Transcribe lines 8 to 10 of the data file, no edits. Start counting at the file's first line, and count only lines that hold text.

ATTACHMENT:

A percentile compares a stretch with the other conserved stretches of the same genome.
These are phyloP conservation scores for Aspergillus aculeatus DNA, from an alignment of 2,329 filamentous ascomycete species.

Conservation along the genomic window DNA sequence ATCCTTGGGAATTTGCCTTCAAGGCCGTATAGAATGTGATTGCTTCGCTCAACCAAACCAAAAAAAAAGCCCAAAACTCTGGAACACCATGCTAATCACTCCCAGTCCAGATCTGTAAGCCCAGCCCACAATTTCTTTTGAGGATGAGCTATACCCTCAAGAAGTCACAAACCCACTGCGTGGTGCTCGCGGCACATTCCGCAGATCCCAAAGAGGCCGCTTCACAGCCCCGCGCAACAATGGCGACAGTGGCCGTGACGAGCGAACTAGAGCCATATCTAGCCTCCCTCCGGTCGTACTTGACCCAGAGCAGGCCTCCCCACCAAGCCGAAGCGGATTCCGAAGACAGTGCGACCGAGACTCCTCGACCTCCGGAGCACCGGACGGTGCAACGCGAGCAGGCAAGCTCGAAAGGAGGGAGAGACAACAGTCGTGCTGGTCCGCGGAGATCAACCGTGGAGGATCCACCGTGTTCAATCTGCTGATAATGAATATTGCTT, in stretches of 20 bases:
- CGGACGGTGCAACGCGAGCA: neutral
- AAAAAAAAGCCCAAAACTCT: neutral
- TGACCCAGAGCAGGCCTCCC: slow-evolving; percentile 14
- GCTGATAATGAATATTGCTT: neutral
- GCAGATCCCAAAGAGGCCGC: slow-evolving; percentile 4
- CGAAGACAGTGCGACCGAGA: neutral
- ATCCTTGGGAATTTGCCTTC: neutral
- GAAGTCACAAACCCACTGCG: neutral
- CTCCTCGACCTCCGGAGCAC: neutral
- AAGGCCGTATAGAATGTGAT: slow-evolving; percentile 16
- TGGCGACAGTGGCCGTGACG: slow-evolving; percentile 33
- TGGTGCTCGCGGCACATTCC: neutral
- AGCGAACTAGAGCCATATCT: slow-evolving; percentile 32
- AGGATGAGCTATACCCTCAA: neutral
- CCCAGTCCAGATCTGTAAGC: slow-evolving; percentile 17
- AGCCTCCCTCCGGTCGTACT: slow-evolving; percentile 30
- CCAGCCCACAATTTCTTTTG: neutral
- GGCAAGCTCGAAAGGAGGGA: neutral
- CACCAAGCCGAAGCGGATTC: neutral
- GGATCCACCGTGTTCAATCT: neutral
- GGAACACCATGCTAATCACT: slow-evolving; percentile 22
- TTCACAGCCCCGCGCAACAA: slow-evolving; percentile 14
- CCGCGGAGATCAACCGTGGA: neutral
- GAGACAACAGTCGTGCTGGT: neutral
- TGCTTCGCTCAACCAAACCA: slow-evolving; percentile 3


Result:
- GCAGATCCCAAAGAGGCCGC: slow-evolving; percentile 4
- CGAAGACAGTGCGACCGAGA: neutral
- ATCCTTGGGAATTTGCCTTC: neutral